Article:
A funny thing happened on the way to the specialty hospital. Turns out, most of the ones being built are owned or co-owned by not-for-profit hospitals or healthcare systems.
The last time I wrote an editorial about the boom in specialty inpatient facilities (July 22, p. 18), this magazine received a large number of calls and letters extremely critical of my position. I wrote then that the growth of specialty hospitals ultimately would be good for patients, who would have greater choice of facilities from which they could receive care, and good for healthcare costs, which would be controlled through the competition between specialty and full-service hospitals.
I will concede one point that was made by many readers: that a hospital whose physicians open a competing specialty hospital that might steal patients should be able to toss those physicians off its medical staff without legal repercussions. The doctors can't have it both ways. They can't cry foul over economic credentialing on one hand while eagerly becoming co-owners of a medical business venture on the other, a situation that's the embodiment of economic credentialing by equating staff privileges with ownership.
But what struck me was the fervor of the position of the not-for-profit healthcare executives. The enemy is greedy doctors, they said. The victims were benevolent not-for-profit hospitals left holding poorer, sicker and less insured patients while wealthy, healthier and highly insured patients flooded the specialty hospitals. And where there's angry rhetoric, there's often a story behind the story. As reporter Patrick Reilly reveals in this week's special report, many of the specialty hospitals being built across the country are being built by not-for-profit systems through for-profit joint ventures with physicians (See story, p. 26). Basically, the not-for-profits are scrambling to build specialty hospitals before their competitors beat them to the punch.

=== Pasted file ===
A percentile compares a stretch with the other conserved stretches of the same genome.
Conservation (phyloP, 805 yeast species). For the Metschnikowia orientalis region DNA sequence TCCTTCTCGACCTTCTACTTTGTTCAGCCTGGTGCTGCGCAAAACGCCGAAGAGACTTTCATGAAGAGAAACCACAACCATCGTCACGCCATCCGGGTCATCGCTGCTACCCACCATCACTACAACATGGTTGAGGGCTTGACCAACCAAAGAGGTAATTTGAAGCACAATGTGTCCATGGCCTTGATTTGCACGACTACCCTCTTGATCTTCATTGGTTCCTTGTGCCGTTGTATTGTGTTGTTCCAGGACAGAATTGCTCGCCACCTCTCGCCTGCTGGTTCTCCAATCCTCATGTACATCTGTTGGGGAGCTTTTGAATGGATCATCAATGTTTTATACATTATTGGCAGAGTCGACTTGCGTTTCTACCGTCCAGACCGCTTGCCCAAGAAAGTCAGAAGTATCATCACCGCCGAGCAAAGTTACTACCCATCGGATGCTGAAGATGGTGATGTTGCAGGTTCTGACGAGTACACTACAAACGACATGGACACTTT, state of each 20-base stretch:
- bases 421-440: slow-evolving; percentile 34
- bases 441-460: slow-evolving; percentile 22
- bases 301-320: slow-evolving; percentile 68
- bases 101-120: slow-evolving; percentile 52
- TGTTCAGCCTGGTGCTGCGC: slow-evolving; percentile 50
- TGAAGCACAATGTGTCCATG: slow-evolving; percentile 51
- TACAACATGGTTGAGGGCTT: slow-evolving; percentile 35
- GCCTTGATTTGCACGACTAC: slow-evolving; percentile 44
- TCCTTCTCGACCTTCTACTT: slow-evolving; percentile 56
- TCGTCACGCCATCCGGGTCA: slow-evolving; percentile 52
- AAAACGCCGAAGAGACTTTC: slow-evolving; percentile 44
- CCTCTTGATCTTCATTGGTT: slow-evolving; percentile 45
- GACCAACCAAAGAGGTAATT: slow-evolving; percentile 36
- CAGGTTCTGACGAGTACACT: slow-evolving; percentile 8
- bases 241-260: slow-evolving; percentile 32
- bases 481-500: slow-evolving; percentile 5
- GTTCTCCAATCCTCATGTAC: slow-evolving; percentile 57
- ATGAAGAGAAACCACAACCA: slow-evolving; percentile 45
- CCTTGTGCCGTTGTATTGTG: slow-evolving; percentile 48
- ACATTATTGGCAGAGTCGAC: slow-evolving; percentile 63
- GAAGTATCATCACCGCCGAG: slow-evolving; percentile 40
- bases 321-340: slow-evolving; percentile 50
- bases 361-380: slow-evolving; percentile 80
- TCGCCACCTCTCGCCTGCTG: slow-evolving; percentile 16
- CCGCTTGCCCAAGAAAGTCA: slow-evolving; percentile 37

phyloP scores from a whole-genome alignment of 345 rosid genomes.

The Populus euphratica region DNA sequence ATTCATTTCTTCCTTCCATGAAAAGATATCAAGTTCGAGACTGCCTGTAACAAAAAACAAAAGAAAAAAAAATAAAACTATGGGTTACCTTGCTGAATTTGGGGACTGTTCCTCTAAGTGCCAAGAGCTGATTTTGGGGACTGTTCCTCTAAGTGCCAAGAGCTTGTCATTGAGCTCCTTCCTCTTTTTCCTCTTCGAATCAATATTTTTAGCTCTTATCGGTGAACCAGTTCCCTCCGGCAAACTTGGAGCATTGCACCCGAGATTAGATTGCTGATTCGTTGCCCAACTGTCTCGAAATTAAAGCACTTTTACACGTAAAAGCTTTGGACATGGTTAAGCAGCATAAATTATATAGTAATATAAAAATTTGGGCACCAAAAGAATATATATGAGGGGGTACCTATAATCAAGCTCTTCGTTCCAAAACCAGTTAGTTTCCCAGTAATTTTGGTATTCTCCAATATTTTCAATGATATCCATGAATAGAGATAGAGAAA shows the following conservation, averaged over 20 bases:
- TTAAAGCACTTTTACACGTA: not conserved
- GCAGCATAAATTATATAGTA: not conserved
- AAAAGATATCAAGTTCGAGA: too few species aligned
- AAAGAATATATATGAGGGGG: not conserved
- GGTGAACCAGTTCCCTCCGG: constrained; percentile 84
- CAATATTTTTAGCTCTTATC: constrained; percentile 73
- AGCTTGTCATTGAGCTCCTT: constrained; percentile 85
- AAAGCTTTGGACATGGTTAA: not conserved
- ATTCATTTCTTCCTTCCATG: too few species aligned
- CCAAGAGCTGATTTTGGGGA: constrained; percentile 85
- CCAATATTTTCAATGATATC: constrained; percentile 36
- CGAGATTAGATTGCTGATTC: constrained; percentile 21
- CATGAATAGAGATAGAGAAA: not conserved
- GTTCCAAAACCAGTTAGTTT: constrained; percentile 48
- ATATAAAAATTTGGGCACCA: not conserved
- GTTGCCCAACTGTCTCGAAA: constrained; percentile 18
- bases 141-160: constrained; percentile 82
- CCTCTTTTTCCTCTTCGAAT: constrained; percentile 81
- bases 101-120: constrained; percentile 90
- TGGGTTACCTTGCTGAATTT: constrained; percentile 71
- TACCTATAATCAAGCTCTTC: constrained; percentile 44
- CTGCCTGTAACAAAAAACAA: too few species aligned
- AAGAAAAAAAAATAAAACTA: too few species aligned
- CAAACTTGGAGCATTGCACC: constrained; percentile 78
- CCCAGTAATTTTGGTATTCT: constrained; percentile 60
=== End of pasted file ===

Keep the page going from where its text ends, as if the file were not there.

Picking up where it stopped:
"You are not going to give up your profitability to somebody else," William Corley, president and chief executive officer of Community Health Network in Indianapolis, says in Reilly's piece. Corley's operation is building a heart hospital through a joint venture with physicians.
Many other not-for-profits are doing it themselves without physician investors to bankroll their diversification into the specialty hospital business. In last week's issue, reporter Laura B. Benko reported on nine heart hospitals that have been built or are being built in Minnesota and the surrounding region alone-all by not-for-profit systems (Sept. 23, p. 6). Just weeks ago, the University of Michigan Health System in Ann Arbor announced plans to build a $168 million heart hospital.
That's one of the characteristics of competition. Everyone with a strong competitive position loves competition because they'll likely win. Those with a weak competitive position cry foul and run for the protection of regulation because they may lose. That's what the specialty hospital debate is all about. It's not always doctor vs. hospital or for-profit vs. not-for-profit. In many healthcare markets it's the not-for-profit hospital "haves" against the not-for-profit hospital "have-nots."
Regulating specialty hospitals is a sexy cause that will attract a handful of publicity-seeking lawmakers because of the easily identifiable good guys (the not-for-profit hospitals) and bad guys (those greedy docs). But the reality of the situation will make it difficult for federal and state lawmakers to pass such laws, as some not-for-profit hospitals are advocating. State and national hospital lobbies will be immobilized by the split in their not-for-profit membership. Protectionist legislation to one not-for-profit healthcare system is a deal-killer to another. And in this down economy, what lawmaker is going to stand in the way of job-producing construction projects?